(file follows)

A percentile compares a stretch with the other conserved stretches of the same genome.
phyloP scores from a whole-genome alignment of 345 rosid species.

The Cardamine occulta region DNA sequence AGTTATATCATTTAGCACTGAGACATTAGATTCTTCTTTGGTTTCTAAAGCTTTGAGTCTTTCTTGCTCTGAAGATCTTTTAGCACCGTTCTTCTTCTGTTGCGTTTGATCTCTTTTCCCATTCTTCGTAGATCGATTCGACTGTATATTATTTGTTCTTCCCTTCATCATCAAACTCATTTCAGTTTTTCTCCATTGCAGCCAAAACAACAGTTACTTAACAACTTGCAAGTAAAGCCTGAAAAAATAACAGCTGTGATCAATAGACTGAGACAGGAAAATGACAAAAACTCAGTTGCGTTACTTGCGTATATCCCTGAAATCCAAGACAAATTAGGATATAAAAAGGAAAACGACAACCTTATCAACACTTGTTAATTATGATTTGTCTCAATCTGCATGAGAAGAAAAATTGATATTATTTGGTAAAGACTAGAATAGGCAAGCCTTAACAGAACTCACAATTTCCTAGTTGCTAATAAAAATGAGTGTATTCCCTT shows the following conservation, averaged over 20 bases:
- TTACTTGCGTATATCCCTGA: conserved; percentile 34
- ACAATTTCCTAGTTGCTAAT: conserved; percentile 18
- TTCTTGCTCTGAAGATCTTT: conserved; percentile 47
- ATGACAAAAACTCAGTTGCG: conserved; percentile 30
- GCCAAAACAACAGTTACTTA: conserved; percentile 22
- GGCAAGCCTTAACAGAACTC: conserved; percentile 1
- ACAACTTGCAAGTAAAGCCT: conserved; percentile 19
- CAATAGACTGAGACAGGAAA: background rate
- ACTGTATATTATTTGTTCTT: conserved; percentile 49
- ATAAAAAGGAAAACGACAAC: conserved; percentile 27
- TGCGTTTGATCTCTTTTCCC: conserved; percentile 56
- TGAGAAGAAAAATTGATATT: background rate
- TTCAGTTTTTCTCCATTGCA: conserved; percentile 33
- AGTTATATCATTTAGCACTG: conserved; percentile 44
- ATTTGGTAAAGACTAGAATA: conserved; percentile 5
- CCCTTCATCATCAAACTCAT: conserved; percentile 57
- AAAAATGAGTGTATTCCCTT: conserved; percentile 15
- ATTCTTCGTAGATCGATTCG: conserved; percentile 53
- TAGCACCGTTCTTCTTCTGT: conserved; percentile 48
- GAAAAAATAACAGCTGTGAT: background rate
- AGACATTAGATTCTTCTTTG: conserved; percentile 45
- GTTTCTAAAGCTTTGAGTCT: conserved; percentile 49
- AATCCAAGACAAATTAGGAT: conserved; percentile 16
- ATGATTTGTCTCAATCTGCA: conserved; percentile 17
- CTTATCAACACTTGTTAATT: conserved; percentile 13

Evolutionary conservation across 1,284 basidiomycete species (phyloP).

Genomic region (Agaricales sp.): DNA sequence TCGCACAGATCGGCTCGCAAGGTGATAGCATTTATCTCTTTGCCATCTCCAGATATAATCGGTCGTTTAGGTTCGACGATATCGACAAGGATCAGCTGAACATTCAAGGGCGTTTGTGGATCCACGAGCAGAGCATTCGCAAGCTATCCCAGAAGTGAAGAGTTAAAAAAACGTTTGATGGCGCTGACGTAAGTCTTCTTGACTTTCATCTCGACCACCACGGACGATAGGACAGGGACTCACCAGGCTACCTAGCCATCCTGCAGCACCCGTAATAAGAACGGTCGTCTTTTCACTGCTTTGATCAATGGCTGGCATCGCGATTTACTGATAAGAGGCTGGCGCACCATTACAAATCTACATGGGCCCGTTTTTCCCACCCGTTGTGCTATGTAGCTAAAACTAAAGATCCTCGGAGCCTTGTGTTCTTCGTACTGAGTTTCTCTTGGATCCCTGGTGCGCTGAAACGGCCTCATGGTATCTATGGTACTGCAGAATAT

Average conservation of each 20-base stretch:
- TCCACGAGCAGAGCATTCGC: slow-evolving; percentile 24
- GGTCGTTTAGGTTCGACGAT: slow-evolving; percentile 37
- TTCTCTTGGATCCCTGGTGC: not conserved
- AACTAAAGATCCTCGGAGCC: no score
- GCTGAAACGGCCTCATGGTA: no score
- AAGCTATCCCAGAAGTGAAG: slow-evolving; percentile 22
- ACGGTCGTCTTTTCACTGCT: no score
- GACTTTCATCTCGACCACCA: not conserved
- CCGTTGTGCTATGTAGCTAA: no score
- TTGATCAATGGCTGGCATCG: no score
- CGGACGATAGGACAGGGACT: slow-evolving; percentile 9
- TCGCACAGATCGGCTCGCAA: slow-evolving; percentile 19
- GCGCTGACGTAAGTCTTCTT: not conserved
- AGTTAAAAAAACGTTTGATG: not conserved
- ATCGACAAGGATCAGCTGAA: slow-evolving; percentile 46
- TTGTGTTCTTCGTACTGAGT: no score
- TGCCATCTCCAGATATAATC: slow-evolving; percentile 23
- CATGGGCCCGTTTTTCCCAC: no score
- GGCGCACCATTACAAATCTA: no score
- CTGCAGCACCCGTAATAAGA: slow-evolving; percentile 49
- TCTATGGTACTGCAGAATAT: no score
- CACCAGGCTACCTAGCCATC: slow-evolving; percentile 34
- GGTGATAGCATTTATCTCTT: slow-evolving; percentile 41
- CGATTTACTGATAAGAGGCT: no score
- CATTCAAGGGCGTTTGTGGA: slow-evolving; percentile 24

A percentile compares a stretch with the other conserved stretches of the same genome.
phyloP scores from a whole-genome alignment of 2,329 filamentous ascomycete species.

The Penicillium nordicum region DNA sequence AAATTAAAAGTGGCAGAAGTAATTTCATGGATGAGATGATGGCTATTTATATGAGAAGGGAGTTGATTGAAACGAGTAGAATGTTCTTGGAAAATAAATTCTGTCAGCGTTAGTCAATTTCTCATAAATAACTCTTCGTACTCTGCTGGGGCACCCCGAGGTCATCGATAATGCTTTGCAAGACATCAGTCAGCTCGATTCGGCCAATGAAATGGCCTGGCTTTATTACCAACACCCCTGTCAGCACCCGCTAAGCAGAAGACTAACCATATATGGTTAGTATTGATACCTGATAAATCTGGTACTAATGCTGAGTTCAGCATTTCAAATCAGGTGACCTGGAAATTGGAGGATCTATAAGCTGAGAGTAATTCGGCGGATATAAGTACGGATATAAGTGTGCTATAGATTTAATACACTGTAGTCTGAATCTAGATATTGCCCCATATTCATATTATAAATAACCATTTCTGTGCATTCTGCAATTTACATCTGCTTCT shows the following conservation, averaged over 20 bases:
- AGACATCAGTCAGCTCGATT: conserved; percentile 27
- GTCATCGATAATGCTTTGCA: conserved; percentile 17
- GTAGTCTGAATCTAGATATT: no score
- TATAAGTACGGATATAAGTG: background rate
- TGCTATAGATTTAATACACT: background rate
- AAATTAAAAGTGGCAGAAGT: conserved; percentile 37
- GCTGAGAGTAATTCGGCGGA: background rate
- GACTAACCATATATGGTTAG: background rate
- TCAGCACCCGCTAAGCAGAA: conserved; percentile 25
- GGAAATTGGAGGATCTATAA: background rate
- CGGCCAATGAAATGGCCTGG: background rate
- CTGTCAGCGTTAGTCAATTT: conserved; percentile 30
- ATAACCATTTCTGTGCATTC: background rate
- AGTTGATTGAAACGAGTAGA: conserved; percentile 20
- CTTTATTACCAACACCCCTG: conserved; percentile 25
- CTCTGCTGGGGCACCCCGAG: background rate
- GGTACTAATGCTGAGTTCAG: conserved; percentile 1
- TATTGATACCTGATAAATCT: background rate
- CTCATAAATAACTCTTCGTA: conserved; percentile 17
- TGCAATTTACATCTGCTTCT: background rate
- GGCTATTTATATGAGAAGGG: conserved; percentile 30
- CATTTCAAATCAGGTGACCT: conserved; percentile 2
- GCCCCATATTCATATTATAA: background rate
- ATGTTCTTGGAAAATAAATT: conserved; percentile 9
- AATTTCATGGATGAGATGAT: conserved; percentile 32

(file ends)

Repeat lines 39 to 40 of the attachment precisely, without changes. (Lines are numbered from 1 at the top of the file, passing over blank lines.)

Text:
- GACTTTCATCTCGACCACCA: not conserved
- CCGTTGTGCTATGTAGCTAA: no score